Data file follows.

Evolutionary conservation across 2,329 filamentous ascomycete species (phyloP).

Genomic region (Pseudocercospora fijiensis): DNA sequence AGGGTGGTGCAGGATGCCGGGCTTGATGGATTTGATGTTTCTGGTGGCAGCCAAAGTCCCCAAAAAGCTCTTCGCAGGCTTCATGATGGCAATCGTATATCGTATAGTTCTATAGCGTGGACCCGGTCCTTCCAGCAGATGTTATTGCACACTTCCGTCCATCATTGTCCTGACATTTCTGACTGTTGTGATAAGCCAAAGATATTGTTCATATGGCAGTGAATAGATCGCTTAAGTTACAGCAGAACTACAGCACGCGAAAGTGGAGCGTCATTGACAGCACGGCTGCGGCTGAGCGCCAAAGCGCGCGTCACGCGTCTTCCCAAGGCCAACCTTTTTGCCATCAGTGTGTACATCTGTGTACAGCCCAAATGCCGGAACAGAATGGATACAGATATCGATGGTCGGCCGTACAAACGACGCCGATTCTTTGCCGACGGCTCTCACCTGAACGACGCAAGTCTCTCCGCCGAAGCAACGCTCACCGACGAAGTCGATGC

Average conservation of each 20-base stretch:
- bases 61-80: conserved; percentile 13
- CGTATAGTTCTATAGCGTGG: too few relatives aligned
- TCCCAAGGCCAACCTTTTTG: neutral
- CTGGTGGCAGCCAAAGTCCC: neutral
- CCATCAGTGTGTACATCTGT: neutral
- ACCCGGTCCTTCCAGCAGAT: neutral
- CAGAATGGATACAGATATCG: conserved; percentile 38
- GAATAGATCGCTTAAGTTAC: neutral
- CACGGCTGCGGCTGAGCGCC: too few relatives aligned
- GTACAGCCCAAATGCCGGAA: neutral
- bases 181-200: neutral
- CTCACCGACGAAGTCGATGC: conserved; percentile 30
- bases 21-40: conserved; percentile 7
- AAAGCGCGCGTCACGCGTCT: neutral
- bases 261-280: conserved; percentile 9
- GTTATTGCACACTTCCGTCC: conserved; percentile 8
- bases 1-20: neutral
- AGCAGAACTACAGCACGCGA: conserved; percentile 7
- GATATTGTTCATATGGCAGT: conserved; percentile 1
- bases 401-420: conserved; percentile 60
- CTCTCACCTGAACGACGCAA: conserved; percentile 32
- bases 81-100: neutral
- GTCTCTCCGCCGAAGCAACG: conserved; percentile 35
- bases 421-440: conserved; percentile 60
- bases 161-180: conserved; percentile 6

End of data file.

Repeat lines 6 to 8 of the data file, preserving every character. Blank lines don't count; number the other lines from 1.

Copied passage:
- TCCCAAGGCCAACCTTTTTG: neutral
- CTGGTGGCAGCCAAAGTCCC: neutral
- CCATCAGTGTGTACATCTGT: neutral